US will take in 50,000 Afghan refugees and spend up to $2,275 on EACH for housing, food and sending their children to school

  • State Department official said funds will be used to help resettle Afghans in the US over the next few months
  • Evacuees may also be given access to federal benefits such as Medicaid 
  • Former Delaware Governor Jack Markell is leading the resettlement process 
  • DHS Secretary Alejandro Mayorkas said the US will take in around 50,000 Afghan evacuees 
  • Many people still in Afghanistan are living in fear for their lives under the Taliban rule as militants are said to be hunting for Western allies

The US will take in around 50,000 Afghan refugees and spend up to $2,275 on each for housing, food and sending children to school.

A State Department official told Bloomberg the Biden administration has set aside the funds to help tens of thousands of Afghans fleeing from the Taliban resettle in America over the next few months. 

The department is also exploring with Congress the possibility that evacuees will be given access to federal benefits such as Medicaid, the official said.  

Department of Homeland Security Secretary Alejandro Mayorkas said in a press briefing Friday that at least 50,000 Afghan evacuees are expected to be resettled in the US following the Taliban takeover.  

This number includes US citizens, lawful permanent residents, visa holders, people who have applied for special immigrant visas (SIVs) and other Afghans who are most at risk under Taliban rule such as journalists and aid workers.  

Former Delaware Governor Jack Markell has been tasked with leading the resettlement process of those evacuated to the US.

Dubbed ‘Operation Allies Welcome’, the program will work alongside the National Security Council, Domestic Policy Council, DHS, and other federal agencies. 

Around 200 private agencies have also been brought on board to help get eligible Afghans resettled as quickly as possible. 

Thousands of evacuees are being granted entry to the US under humanitarian parole, which admits them on an emergency basis.

Once on US soil, evacuees on this program have one year to apply for a permanent visa to stay.    

A resettlement director told Bloomberg that plans are in place to give these evacuees federally funded health insurance until the end of September. 

Mayorkas said Friday the relocation efforts are part of the US’s ‘enduring commitment’ to the people who worked with or helped the US during its 20 years of war in Afghanistan.

‘Our commitment is an enduring one. This is not just a matter of the next several weeks,’ he said.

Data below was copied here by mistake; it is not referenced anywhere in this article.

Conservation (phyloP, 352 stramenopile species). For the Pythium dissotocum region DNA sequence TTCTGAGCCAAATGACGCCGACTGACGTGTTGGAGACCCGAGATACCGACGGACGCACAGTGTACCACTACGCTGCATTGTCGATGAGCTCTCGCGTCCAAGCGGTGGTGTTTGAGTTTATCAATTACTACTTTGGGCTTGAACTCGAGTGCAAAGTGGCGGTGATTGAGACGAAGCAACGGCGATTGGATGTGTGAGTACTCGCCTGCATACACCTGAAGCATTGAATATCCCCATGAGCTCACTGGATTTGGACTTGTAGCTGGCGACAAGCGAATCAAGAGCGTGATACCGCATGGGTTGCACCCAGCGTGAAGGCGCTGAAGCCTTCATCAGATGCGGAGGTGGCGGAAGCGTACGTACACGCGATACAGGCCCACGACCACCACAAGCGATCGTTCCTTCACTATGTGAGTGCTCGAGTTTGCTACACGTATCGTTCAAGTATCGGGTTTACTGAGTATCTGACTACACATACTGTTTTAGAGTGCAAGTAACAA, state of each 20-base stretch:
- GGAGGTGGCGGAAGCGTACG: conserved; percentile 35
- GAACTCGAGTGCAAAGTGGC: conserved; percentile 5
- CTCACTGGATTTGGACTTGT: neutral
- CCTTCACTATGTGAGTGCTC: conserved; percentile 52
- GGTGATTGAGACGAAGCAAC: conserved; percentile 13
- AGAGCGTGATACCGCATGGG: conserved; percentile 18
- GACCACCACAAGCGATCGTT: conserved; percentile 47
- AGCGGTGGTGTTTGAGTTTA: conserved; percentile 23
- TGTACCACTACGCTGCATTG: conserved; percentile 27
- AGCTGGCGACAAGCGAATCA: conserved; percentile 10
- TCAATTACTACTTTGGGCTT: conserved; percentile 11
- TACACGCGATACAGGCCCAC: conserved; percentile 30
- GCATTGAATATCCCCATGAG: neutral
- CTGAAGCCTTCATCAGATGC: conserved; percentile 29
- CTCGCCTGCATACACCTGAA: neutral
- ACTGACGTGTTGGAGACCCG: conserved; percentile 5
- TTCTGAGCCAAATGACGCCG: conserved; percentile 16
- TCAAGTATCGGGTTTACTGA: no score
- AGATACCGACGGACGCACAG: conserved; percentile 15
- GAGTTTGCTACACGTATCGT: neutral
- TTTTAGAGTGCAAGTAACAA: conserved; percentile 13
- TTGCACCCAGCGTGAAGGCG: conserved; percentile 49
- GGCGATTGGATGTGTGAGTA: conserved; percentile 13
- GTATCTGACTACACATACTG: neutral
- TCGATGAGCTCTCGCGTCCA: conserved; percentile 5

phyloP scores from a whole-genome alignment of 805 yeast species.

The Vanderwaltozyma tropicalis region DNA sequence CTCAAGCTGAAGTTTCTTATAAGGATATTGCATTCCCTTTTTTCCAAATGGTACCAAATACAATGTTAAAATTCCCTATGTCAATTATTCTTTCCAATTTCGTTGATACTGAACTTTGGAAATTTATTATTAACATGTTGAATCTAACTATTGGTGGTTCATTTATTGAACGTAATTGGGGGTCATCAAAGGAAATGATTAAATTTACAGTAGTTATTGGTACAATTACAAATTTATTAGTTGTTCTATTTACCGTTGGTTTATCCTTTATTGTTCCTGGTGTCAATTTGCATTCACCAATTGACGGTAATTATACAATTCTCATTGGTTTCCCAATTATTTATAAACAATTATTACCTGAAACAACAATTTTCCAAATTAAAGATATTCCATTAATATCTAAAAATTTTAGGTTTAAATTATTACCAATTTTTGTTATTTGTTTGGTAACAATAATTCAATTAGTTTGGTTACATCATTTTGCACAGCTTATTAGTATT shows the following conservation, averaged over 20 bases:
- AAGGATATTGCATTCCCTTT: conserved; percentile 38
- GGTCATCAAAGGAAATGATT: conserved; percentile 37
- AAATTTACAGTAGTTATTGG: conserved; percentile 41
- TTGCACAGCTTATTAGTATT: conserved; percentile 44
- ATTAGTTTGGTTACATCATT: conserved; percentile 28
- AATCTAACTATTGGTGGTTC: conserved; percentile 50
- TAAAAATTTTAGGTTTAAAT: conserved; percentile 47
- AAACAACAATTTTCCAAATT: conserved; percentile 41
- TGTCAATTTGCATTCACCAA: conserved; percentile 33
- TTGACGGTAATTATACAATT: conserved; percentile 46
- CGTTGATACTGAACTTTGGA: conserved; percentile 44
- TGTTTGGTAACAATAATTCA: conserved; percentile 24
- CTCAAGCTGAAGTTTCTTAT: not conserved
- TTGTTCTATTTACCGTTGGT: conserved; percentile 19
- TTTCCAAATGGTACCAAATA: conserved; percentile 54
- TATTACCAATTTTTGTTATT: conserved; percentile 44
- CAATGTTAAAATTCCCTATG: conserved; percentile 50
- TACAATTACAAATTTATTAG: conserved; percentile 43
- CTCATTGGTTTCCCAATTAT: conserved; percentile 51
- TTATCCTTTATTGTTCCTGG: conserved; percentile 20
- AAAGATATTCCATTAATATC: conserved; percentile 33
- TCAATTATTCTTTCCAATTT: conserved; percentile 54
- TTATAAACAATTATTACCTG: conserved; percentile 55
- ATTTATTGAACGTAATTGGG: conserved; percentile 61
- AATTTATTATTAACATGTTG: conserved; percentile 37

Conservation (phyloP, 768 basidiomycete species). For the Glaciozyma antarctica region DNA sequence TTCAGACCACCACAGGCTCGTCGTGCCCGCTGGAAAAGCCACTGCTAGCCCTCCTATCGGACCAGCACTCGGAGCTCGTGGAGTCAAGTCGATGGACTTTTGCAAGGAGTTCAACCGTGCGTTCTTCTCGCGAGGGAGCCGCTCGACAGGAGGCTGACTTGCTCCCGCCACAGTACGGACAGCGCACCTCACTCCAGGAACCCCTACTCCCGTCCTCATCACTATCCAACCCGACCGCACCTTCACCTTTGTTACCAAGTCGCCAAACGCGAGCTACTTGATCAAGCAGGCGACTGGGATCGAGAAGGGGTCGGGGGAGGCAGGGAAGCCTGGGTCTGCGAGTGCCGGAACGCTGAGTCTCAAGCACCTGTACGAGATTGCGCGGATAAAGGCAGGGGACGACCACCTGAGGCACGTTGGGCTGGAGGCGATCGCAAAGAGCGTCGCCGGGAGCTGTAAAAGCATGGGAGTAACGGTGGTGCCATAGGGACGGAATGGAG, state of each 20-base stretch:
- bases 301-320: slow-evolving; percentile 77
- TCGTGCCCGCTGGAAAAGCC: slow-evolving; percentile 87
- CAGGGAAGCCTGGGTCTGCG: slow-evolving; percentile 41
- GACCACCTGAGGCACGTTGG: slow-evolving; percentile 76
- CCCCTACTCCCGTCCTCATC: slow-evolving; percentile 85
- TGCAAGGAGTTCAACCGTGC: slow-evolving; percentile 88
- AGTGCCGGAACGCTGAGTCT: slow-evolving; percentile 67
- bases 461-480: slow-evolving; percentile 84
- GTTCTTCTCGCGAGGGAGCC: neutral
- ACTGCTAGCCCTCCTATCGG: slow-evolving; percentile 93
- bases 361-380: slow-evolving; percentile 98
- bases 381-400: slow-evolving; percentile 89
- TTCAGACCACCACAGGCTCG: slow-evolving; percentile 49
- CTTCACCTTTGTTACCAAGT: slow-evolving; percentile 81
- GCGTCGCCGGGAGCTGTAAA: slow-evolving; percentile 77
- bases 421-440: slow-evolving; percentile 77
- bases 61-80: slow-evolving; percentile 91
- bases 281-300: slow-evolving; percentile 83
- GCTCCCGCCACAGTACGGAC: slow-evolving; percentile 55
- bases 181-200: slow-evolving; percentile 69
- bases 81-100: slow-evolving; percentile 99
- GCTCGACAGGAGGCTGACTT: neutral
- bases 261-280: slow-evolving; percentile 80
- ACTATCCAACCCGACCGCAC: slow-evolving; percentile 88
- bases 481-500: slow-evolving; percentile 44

‘We will not rest until we have accomplished the ultimate goal.’

The US has ‘a moral imperative to protect them, to support those who have supported this nation,’ he added.

Mayorkas said the 50,000 figure was an estimate which could become greater and is not to a particular deadline.  

Around 40,000 evacuees have already made it through security vetting and arrived in the US, including US citizens or permanent residents.    

Federal data obtained by CBS News shows around 25,600 were being housed at US military sites as of Friday.

Eight military sites across five states of Virginia, Wisconsin, New Mexico, New Jersey and Indiana are being used as temporary housing for the evacuees.

As of Friday, there were: 8,800 at Fort McCoy, Wisconsin; 6,200 at Fort Bliss, Texas; 1,700 at Fort Lee, Virginia; 3,700 at Joint Base McGuire–Dix–Lakehurst; 650 at Holloman Air Force Base, New Mexico; 800a at Marine Corps Base Quantico, Virginia; 3,650 at Fort Pickett, Virginia; and 65 at Camp Atterbury, Indiana. 

The sites are expected to be able to collectively take in 50,000 people by September 15.  

An unknown number of people who helped the American government in its two-decade war in Afghanistan didn’t make it out before the US’s last evacuation flight on August 31.

Many are now living in fear for their lives under the Taliban rule. 

The Taliban has claimed it will not retaliate against people who worked with Western allies and has said it will not be returning to the hardline restrictions seen two decades ago including a lack of women’s rights.

However, last month, RHIPTO Norwegian Center for Global Analyses reported that militants were already going door-to-door to hunt for ‘collaborators’ of the US or Nato.   

The UN also said it had received credible reports of ‘summary executions’ of civilians and Afghan security forces who had surrendered to the Taliban. 

Several reports have also surfaced that the Taliban is trying to access and official files left behind during the US’s withdrawal to identify and track down Western allies.  

An employee of the former government told Reuters the Taliban asked him in late August to preserve the data held on the servers of the government ministry he used to work for.

‘If I do so, then they will get access to the data and official communications of the previous ministry leadership,’ the employee said.

The employee said he did not comply and has since gone into hiding with Reuters not identifying the man or his former ministry out of concern for his safety.